“Through investments such as this $5,000 award, the board strives to continue our mission of developing our students and preparing them for success on the global stage,” said William Biggs, chairman of the board.

Gregory Thompson, deputy controller for the University, believes the award, which was established in the fall of 2014, is unique among colleges and universities.

“The Trustee Award is a win-win for the CCU community,” said Thompson. “The University benefits through increased retention and graduation rates, an acceleration of cash flow and the promotion of its summer programs. The student receives an unrestricted cash bonus and saves a year’s worth of living expenses.”

Award recipient Taylor Barrett, who graduated in May 2017 with a bachelor’s degree in elementary education, already has a job teaching third grade math and science at Academy of Hope Charter School in Conway. She plans to use the money to buy supplies for her classroom and pay off her college loans.

“I have always been the type of person who loves to be efficient and wanted to finish as soon as possible,” says Barrett. “It was a lot more work to finish in three years, but worth it in the end because I am only 22 and have my college degree with a job to follow. The college experience is great at Coastal, but finishing in three years is the best way to go!”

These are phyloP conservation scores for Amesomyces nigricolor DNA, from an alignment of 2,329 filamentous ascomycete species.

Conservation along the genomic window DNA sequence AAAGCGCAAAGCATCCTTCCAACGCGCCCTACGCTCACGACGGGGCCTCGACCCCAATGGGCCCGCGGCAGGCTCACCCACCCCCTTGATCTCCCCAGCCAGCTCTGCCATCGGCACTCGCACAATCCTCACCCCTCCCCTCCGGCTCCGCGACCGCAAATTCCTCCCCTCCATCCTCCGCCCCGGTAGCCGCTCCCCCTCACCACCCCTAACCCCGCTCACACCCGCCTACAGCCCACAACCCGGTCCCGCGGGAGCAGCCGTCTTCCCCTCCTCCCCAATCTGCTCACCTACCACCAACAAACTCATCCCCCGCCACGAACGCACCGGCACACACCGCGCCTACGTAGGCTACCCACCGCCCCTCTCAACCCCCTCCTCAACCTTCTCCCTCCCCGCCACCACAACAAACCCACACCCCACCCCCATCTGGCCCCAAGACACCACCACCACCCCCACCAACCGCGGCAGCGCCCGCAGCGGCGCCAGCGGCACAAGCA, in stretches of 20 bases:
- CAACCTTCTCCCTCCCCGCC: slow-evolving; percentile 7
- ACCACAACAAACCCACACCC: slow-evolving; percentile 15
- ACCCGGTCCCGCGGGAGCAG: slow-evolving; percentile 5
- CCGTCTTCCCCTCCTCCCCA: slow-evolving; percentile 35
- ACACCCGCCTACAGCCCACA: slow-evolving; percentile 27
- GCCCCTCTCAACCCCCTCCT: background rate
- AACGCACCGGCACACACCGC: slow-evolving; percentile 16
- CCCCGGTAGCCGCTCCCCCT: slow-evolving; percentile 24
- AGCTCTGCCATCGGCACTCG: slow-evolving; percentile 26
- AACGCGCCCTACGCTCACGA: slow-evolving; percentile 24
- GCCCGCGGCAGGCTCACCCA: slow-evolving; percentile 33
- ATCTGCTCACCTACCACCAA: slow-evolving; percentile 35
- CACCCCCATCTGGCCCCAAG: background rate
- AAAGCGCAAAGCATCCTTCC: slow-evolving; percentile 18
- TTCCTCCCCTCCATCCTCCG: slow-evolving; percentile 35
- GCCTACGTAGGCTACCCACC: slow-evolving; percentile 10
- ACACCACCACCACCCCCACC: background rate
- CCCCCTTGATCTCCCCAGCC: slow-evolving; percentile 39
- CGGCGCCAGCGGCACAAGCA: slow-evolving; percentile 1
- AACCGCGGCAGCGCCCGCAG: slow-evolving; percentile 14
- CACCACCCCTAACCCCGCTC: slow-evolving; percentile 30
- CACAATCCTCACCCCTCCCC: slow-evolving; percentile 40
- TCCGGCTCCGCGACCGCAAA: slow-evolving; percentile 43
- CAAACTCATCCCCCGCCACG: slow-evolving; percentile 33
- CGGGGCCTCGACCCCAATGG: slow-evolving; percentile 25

Ralph Byington, provost and executive vice president at CCU, said the Trustee Award was designed to recognize students who have the determination to complete their studies in a three-year period.

“Quite often, these students have postundergraduate ambitions, and this encourages them to expedite their studies at the graduate level,” he said. “Others appreciate the value of entering their careers more quickly. This award exemplifies the trustees’ commitment to academics excellence at Coastal.”